You see, Jonah was not a big fan of the Ninevites. He thought that they were all a bunch of heathens who needed to fry. The irony, of course, is that Nineveh was part of the Persian Empire, which was ruled by King Darius – the same Darius who had not that long before released the Israelites from their bondage in Babylon and funded the restoration of the temple in Jerusalem. Jonah hated Nineveh nonetheless, and was convinced that if he went and told them that God was going to send some holy carnage their way, they would repent and be saved.
Well, we all know what happened when Jonah got on the boat. Storm, fish dinner, fish vomit. There’s a whole Veggietales movie about it, featuring the Pirates that Don’t Do anything.
What’s more important is what happened after that. Jonah begrudgingly went to Nineveh, which according to Jonah 3:3, was three days’ walk across. Now, imagine you’re SLOWLY walking at an average two mile per hour pace, from sunup to sundown every day. Call it ten good hours of walking. Twenty miles per day, sixty miles across total. That is a HUGE city. That’s from here to Lee’s Summit.
While strolling across this massive city, Jonah cried out, “Forty days more, and Nineveh shall be overthrown!” And he was exactly right about the Ninevites’ response – they repented, and God forgave them. And Jonah was IRRITATED – but never mind his irritation, the fact of the matter is that the salvation of Nineveh stood as proof to the entire region that no city was too big, no people too great, to not be able to receive the forgiveness of almighty God.
Now, let’s consider another scenario. Let’s say you’re not a prophet. Instead, let’s say you’re a traveling preacher. When you hold forth in the public arena, you don’t preach doom, gloom, and destruction, but rather good news – a message of hope, for all people. The irony of your position is that your mission and the way in which you go about it is really not that different from that of a prophet, but you’re also not going around claiming to speak for God (at least, not yet). You’re going around telling people that there’s a better way to live their lives, and that they can be happier if they would just obey the commandments that God has already given.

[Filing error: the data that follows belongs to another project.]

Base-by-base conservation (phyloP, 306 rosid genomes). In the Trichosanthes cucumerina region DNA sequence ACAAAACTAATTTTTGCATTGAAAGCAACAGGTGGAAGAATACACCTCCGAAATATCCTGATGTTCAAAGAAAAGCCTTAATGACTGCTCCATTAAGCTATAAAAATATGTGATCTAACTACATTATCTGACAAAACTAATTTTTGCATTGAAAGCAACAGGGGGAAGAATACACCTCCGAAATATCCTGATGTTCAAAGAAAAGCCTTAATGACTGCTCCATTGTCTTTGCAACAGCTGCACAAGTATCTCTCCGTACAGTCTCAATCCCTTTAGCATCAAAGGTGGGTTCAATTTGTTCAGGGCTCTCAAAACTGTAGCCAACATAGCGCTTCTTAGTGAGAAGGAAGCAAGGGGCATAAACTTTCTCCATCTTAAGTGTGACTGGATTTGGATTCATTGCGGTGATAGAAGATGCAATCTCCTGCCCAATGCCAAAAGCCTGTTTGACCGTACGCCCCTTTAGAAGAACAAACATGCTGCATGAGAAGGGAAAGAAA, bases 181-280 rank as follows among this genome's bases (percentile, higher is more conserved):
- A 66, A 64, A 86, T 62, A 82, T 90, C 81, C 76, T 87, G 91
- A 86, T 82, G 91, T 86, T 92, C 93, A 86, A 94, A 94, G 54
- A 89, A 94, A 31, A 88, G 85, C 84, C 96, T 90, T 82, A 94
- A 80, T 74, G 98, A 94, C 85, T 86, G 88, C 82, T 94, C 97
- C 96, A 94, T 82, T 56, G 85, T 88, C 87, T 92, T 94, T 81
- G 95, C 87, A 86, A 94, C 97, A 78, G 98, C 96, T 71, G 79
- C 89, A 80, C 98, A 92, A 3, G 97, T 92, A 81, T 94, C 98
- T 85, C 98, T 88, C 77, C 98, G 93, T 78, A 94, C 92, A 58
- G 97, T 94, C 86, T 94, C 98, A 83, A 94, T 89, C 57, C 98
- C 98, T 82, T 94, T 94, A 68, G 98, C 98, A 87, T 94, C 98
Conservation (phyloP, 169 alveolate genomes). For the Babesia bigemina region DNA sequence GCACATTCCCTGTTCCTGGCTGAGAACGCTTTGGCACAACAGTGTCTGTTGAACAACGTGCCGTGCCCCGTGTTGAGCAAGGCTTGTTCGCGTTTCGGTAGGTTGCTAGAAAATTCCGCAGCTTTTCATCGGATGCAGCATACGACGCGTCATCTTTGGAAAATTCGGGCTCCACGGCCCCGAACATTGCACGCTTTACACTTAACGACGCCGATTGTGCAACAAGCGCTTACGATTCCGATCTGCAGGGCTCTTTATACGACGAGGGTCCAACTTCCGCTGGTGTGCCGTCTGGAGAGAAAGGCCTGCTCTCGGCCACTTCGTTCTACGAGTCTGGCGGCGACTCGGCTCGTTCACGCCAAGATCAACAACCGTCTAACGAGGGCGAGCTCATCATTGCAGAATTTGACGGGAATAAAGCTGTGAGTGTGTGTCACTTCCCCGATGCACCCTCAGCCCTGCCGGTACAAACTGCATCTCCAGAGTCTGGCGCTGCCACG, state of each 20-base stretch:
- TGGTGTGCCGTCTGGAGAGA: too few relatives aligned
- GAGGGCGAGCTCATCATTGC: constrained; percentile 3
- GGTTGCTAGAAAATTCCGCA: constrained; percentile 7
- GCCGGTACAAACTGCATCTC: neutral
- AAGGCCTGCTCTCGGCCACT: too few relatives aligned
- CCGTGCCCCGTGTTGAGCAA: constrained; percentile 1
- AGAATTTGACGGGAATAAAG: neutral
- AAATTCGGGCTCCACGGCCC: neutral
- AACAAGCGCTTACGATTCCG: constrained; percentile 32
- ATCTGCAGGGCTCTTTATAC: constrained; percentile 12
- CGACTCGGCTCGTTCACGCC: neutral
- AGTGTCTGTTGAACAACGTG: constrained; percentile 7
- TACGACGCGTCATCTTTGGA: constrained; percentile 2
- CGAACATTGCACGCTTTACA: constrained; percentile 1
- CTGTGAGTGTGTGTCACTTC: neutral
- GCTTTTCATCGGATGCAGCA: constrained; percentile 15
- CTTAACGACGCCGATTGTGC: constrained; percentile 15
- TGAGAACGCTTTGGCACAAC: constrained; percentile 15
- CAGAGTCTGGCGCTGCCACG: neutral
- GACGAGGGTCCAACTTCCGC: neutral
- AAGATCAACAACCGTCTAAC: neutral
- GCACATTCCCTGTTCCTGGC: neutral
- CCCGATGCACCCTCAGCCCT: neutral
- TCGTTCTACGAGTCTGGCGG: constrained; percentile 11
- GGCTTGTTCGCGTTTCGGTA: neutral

Let’s say you’re one of these itinerant preachers, and you’re really looking to make an impact. Where are you going to start? Well, you can always take the Billy Graham route. His first crusade was held in Grand Rapids, Michigan, which, while not the biggest city in the world, still has over a million people in the metropolitan area. This crusade had an immediate impact, attracting six thousand attendees over an eight day span. From that point forward, he would go on to hold four hundred sixteen more crusades over the next fifty-eight years, with the last one coming in New York City in 2005.
For what it’s worth, he didn’t make it to Chicago until fifteen years in.
But let’s face it – Billy Graham needed those big crowds in those big cities to kick start his career. Without them, he would’ve just been a traveling pastor for Youth For Christ – or in fact, had he not been given the opportunity to join Youth For Christ in 1946 while recuperating from the mumps, he probably would’ve ended up as – survey says – a chaplain in the United States Navy. But he ended up going the crusade route, instead.
The point is, if his first crusade had been in, say, Gower, his entire career would’ve been a bust. Nobody would’ve come to a little farm town forty-five minutes north of Kansas City to hear a relatively unknown Baptist preacher speak. And while I have to say that I personally think that Gower is a perfectly lovely place to begin a ministerial career, it just wasn’t the kind of place that Graham needed. He needed a large city where his message of salvation through Jesus Christ could reach a large audiene.
The irony, of course, is that Jesus’s own career took exactly the opposite path. He did not, immediately after His baptism, set a course for Jerusalem to open up a crusade (because, let’s be real, that probably would’ve resulted in Him being crucified much earlier than He was). Instead, He wandered around the shores of Lake Gennesaret, picking up a bunch of fishermen, a couple of Jewish zealots, a tax collector, and an accountant, telling them that if they followed Him, He would make them “fishers of men”. And even then, He didn’t head off to the big city.